Wolf Jung's Mandel's "algorithm 9" allows locating zeroes of the iterated polynomial at a certain period where 4 colours meet. But I wanted to find the zeroes for lots of periods all at once. Previously I did this in a way that didn't scale efficiently to deep zooms, so I adapted the "algorithm 9" technique. Not implemented yet is the extension of this code to use perturbation techniques for deep zooms, but it should be perfectly possible.

The first thing to do is initialize the array of \(c\) values, here I use my mandelbrot-graphics library as the support code (not shown here) uses it for imaging:

void initialize_cs(int m, int n, m_d_transform *t, double _Complex *cs) { #pragma omp parallel for for (int j = 0; j < n; ++j) { for (int i = 0; i < m; ++i) { double _Complex c = i + I * j; double _Complex dc = 1; m_d_transform_forward(t, &c, &dc); int k = i + j * m; cs[k] = c; } } }

Then in the iteration step, calculate a flag for which quadrant the \(z\) iterate is in. This is set as a bit mask, so ORing many masks together corresponds to set union:

void step_zs(int mn, char *qs, double _Complex *zs, const double _Complex *cs) { #pragma omp parallel for for (int i = 0; i < mn; ++i) { // load double _Complex c = cs[i]; double _Complex z = zs[i]; // step z = z * z + c; // compute quadrant char q = 1 << ((creal(z) > 0) | ((cimag(z) > 0) << 1)); // store zs[i] = z; qs[i] = q; } }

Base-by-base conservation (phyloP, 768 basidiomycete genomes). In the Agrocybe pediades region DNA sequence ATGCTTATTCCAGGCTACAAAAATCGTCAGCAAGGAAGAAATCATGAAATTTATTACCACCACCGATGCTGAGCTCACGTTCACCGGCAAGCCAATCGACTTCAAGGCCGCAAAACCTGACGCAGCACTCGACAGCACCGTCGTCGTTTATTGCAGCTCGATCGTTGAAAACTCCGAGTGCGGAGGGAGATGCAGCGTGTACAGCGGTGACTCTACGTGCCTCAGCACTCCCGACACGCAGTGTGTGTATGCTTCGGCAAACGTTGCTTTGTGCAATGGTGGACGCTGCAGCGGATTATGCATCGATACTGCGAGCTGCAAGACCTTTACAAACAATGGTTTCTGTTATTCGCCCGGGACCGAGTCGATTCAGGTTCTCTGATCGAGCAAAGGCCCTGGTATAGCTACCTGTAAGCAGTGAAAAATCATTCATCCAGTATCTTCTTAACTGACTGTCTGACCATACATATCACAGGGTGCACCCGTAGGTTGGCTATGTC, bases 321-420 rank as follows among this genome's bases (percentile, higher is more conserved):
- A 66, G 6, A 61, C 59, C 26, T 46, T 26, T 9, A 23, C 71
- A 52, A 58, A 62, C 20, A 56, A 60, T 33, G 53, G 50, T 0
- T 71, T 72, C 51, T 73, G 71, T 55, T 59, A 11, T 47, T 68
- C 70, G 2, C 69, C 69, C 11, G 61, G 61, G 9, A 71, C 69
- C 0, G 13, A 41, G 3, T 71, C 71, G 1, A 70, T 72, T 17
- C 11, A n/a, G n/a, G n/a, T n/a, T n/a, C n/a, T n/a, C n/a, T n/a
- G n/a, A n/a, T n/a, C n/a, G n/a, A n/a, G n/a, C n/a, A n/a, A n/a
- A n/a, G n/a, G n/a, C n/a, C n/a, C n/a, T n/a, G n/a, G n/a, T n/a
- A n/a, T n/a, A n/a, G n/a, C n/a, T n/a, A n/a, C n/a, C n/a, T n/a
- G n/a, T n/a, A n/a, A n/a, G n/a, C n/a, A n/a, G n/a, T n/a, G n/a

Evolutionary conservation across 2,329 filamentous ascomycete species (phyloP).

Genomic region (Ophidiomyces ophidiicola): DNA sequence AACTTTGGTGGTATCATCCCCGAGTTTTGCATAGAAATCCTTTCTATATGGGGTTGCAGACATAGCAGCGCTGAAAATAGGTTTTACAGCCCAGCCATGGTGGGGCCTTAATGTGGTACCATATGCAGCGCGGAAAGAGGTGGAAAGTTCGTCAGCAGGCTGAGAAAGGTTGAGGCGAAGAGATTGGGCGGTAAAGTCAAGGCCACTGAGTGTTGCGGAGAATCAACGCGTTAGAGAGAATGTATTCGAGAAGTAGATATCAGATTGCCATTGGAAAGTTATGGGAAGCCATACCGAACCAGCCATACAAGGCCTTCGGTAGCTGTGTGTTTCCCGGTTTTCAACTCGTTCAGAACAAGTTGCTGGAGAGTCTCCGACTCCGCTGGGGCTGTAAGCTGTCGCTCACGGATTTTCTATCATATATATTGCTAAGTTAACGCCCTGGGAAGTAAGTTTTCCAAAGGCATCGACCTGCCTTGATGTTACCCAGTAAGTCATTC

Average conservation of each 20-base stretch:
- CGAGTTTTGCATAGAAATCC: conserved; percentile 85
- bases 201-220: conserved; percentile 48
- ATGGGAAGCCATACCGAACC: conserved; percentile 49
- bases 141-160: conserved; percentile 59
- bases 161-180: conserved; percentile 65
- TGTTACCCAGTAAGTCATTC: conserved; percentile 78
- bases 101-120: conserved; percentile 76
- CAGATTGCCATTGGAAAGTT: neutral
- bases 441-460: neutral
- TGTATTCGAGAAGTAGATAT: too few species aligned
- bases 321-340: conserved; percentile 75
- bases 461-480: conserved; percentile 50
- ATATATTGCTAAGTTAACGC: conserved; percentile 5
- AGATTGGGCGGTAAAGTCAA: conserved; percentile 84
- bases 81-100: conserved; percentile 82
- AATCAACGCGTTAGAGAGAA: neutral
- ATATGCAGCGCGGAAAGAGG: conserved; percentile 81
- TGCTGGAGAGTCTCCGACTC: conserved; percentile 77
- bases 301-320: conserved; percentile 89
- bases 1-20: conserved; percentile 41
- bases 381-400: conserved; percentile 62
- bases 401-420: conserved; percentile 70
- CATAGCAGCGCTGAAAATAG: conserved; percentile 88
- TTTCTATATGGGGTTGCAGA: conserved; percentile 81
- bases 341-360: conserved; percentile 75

Now the meat of the algorithm: it scans across the data with a 3x3 window, to find where all 4 colours meet in one small square. Then if that happens, check that the 3x3 square has a local minimum at its center, which means that the point found is really near a zero (a proof for that assertion follows immediately from the minimum modulus principle).

int scan_for_zeroes(int m, int n, int ip, int *ops, double _Complex *ocs, const char *qs, const double _Complex *zs, const double _Complex *ics) { int o = 0; // loop over image interior, to avoid tests in inner 3x3 loop #pragma omp parallel for for (int j = 1; j < n - 1; ++j) { for (int i = 1; i < m - 1; ++i) { // find where 4 quadrants meet in 3x3 region char q = 0; for (int dj = -1; dj <= 1; ++dj) { int jdj = j + dj; for (int di = -1; di <= 1; ++di) { int idi = i + di; int kdk = idi + jdj * m; q |= qs[kdk]; } } if (q == 0xF) { // 4 quadrants meet, check for local minimum at center double minmz = 1.0/0.0; for (int dj = -1; dj <= 1; ++dj) { int jdj = j + dj; for (int di = -1; di <= 1; ++di) { int idi = i + di; int kdk = idi + jdj * m; double mz = cabs(zs[kdk]); minmz = mz < minmz ? mz : minmz; } } int k = i + j * m; double mz = cabs(zs[k]); if (mz <= minmz && minmz < 1.0/0.0) { // we found a probable zero, output it double _Complex ic = ics[k]; int out; #pragma omp atomic capture out = o++; ops[out] = ip; ocs[out] = ic; } } } } return o; }

To be safe, the output arrays should be sized at least the desired number of elements plus the number of pixels in the image (which is the maximum number that can be output in one pass). Most of the extra space will be unused by the time the stopping condition (enough space left) is reached.

An earlier version was several times slower, partly due to caching
`cabs()`

calls for every pixel, though only very few pixels
are near a zero at any given iteration.